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Flying Tigers (1942)

Passed  -  Action | Drama | War  -  8 October 1942 (USA)
6.8
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Ratings: 6.8/10 from 2,081 users  
Reviews: 33 user | 11 critic

Capt. Jim Gordon's command of the famed American mercenary fighter group in China is complicated by the recruitment of an old friend who is a reckless hotshot.

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Writers:

(screenplay), (screenplay), 1 more credit »
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Title: Flying Tigers (1942)

Flying Tigers (1942) on IMDb 6.8/10

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Test your knowledge of Flying Tigers.
Nominated for 3 Oscars. See more awards »
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Cast

Cast overview, first billed only:
...
John Carroll ...
Woody Jason
...
Paul Kelly ...
Gordon Jones ...
...
Addison Richards ...
Col. Lindsay
Edmund MacDonald ...
Bill Shirley ...
Tom Neal ...
Reardon
Malcolm 'Bud' McTaggart ...
McCurdy (as Malcolm 'Bud' McTaggart)
David Bruce ...
Lt. Barton
Chester Gan ...
Mike
Jimmie Dodd ...
McIntosh (as James Dodd)
Gregg Barton ...
Tex Norton
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Storyline

Jim Gordon commands a unit of the famed Flying Tigers, the American Volunteer Group which fought the Japanese in China before America's entry into World War II. Gordon must send his outnumbered band of fighter pilots out against overwhelming odds while juggling the disparate personalities and problems of his fellow flyers. In particular, he must handle the difficulties created by a reckless hot-shot pilot named Woody Jason, who not only wants to fight a one-man war but to waltz off with Gordon's girlfriend. Written by Jim Beaver <jumblejim@prodigy.net>

Plot Summary | Add Synopsis

Taglines:

NUNCA COMO HASTA AHORA SE FILMO LA GUERRA EL EL AIRE TAN CRUENTA, TAN REAL, TAN VIOLENTA! (original Argentine poster - all caps) See more »

Genres:

Action | Drama | War | Romance

Certificate:

Passed | See all certifications »

Parents Guide:

 »
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Details

Country:

Language:

Release Date:

8 October 1942 (USA)  »

Also Known As:

Flying Tigers  »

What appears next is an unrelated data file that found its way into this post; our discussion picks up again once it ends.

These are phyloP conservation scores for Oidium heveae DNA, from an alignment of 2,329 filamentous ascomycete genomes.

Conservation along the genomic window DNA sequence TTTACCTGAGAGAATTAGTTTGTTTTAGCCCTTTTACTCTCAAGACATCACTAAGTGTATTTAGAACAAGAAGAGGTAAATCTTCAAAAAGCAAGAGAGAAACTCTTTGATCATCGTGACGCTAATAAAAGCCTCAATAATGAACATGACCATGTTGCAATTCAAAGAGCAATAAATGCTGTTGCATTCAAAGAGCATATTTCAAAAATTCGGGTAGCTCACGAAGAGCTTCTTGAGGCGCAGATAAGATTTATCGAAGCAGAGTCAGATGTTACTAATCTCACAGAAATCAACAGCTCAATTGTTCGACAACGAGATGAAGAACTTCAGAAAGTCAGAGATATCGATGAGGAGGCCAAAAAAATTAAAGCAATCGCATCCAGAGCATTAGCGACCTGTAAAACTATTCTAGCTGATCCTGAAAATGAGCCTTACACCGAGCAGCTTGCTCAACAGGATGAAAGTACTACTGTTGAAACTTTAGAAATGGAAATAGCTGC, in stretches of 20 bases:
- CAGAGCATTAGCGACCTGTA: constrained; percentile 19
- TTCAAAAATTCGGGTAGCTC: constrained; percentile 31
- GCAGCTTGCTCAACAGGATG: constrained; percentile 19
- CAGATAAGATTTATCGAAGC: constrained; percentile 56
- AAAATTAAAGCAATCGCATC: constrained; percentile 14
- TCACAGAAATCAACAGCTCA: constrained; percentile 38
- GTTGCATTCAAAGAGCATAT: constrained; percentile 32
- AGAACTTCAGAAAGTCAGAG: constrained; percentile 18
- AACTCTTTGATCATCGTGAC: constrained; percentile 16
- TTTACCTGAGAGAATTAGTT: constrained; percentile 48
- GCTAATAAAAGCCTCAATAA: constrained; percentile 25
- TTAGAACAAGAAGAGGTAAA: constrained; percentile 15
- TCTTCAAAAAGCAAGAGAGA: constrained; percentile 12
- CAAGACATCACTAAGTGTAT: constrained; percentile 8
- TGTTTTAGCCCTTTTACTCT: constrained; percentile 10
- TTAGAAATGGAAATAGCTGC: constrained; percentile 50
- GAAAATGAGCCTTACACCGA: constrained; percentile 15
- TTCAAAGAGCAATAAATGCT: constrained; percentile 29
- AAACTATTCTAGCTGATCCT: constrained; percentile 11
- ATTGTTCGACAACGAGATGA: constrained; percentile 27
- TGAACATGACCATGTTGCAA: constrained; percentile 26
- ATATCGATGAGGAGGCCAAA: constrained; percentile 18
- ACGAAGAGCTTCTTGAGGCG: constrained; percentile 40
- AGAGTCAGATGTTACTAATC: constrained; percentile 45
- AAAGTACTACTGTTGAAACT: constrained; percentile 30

Company Credits

Production Co:

 »
Show detailed on  »

Technical Specs

Runtime:

Sound Mix:

(RCA Sound System)

Color:

(archive footage)|

Aspect Ratio:

1.37 : 1
See  »
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Did You Know?

Trivia

This film's opening prologue is a quote from Kai-Shek Chiang. It states: "Since the Flying Tigers first spread their wings in the skies above China, the enemy learned to fear the intrepid spirit they have displayed in face of his superior numbers. They have become the symbol of the invincible strength of the forces now upholding the cause of justice and humanity. The Chinese people will preserve forever the memory of their glorious achievements." 'Generalissimo Chiang Kai-Shek' See more »

Goofs

One of the scenes of the "Japanese" anti-aircraft gunners firing actually shows Chinese Troops (recognizable due to their wearing German style helmets.) See more »

Quotes

Repkin: Jason, what's your position?
Woody Jason: My instruments tell me I'm flying upside-down 500 feet below Lake Michigan, but they must be wrong, because I can see the lights of the field. Run for cover, I'm comin' in!
See more »

Connections

Referenced in The War: FUBAR: September 1944 - December 1944 (2007) See more »

Soundtracks

Battle Hymn of the Republic
(uncredited)
Music by William Steffe (1856)
Played as background at the end
See more »

Frequently Asked Questions

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User Reviews

P-40 replicas used in the film.
15 October 2004 | by (Denton, Texas) – See all my reviews

Being born in 1939 I grew up watching all the John Wayne movies and remember quite well the impact this film had on me and eventually my chosen profession as a pilot. The question that always comes to mind whenever I see the film is; Who built the P-40 Warhawk replicas used in the movie? I assume Curtis-Wright had a hand in it as they are mentioned in the credits. The replicas were done fairly accurately and obviously had an engine and propeller with enough power to taxi. This also means that they had a steerable tailwheel and main landing gear brakes for stopping etc. Noticeable though is that while taxiing you do not see flight control surface movement especially in the rudder which would move with the tailwheel. No aileron movement is observed either, which you would see during taxi over rough ground and the pilot's hand holding the control stick naturally would transmit some vibration to the ailerons. The most obvious difference from the true P-40 is in the area of the canopy and windshield construction, kind of close but not convincing when the actual footage of aircraft taking off shows the true configuration and size of the aircraft. The film is not "TOP GUN" but is always a nice nostalgic event for this old retired pilot.


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Recent Posts
Yet another (dreaded) call for a REMAKE. kdmagnusson
Why 'Gordon' instead of 'Chennault'? mobile707
IMDB's plot summary is . . . . thatfeel68
Airliner portrayed in Flying Tigers lilmarci
Aircraft used in Flying Tigers joan.murphy
Mock-up Japanese aircraft used in the movie bucyrus6150
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